Matthew Quick is the first-time YA author of Sorta Like a Rock Star (Little, Brown, 2010). From the promotion copy:
Amber Appleton lives in a bus. Ever since her mom’s boyfriend kicked them out, Amber, her mom, and her totally loyal dog, Bobby Big Boy (aka Thrice B) have been camped out in the back of Hello Yellow (the school bus her mom drives).
But Amber, the self-proclaimed princess of hope and girl of unyielding optimism, refuses to sweat the bad stuff. Instead, she focuses on bettering the lives of her alcoholic mother and her quirky circle of friends: a glass-ceiling-breaking single mother raising a son diagnosed with autism; Father Chee and The Korean Divas for Christ (soul-singing ESL students); a nihilist octogenarian; a video-game-playing gang of outcasts; and a haiku-writing war vet.
But then a fatal tragedy threatens Amber’s optimism—and her way of life. Can Amber continue to be the princess of hope?
With his zany cast of characters and a heartwarming, inspiring story, debut YA author Matthew Quick builds a beautifully beaten-up world of laughs, loyalty, and hard-earned hope. This world is Amber’s stage, and Amber is, well…she’s sorta like a rock star.
In writing your story, did you find yourself concerned with how to best approach “edgy” behavior on the part of your characters? If so, what were your thoughts, and what did you conclude? Why do you think your decision was the right one?
My protagonist, Amber Appleton, is pretty wholesome, as far as teenagers go. She doesn’t drink or do drugs. She isn’t sexually active. She has a personal relationship with her God. She’s also a free thinker, a nonconformist who isn’t afraid to speak her mind, and a strong-willed independent young woman waving her optimistic worldview like a flag.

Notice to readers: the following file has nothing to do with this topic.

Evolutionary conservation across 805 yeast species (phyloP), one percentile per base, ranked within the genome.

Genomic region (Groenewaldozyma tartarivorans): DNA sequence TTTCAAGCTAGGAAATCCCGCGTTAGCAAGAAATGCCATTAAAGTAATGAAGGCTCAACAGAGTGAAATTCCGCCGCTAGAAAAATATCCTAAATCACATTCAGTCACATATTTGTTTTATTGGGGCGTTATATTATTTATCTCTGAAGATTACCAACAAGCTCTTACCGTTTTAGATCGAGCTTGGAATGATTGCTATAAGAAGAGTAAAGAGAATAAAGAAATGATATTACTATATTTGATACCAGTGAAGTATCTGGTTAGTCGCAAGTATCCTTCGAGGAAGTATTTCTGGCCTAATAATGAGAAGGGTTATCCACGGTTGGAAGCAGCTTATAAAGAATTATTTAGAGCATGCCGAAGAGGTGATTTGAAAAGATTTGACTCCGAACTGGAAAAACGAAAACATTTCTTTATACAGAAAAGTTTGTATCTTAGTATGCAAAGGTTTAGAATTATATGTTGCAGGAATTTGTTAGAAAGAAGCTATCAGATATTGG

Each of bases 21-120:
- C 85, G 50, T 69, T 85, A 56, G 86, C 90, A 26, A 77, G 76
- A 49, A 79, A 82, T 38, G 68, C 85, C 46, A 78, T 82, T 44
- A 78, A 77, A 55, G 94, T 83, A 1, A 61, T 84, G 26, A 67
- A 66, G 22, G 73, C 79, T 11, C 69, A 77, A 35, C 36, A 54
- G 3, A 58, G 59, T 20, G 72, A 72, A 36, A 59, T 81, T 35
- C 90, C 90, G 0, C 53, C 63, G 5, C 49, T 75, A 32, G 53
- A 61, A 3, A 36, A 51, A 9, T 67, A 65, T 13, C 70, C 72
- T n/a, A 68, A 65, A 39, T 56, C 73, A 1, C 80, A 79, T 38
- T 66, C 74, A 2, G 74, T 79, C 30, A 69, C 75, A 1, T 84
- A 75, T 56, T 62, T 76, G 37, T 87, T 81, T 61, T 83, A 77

Yet, when Amber suffers a horrific tragedy, she sinks into a serious depression for a third of the book, during which she does some understandable but unlikable things, including cursing the people who are trying to save her. She also has very bleak thoughts and even challenges the point of life itself.
Amber asks a lot of philosophical questions about God, the meaning of life, the lot she is given, why good things happen to bad people, etc. These are questions not everyone is comfortable addressing, but Amber explores them honestly, oscillating between reverence and irreverence.
I knew that Amber’s intense personality was going to rankle some readers. She calls Jesus Christ “JC” and “sucka,” but her faith in him is sincere.
When Amber befriends a Vietnam Vet, she calls Jane Fonda a “bitch” and an “old-lady actress,” but it is in an effort to make a deeply wounded man feel supported. Amber also repetitively calls herself a “freak” and the “princess of hope.”
I worried that Amber might be too intense, too raw, too Amber. But I decided that allowing Amber to exist on the page exactly how she came to me creates an emotional vulnerability and honesty that I don’t always see in stories about young people.
Amber is just as weird, strange, flawed, child-like, endearing, and annoying as many of the teenagers I worked with when I was a high school English teacher. I decided that I didn’t want to gussy up her language or attitude for the page.
Part of the growing up process is being sanitized. We learn to suppress our questions, our quirks, our spunk, irreverence, etc.; we learn to fit in. For most kids, this is a simple process usually accomplished by the time they are at the end of high school. Other kids are different. But different doesn’t necessarily mean wrong or bad; sometimes different should be celebrated.
So the “edgy” risk I took was making Amber Appleton a complete weirdo with a good heart. I modeled her after some of my favorite former students who clung onto the ideals of their childhood a little more tightly than the rest.
Some readers have told me that they didn’t like Amber at first because they found her to be too immature and/or quirky, but then after so many pages they grew to love her and were devastated when the post-tragedy Amber gives up and ceases to be herself.
When I hear this, I consider it a victory for tolerance.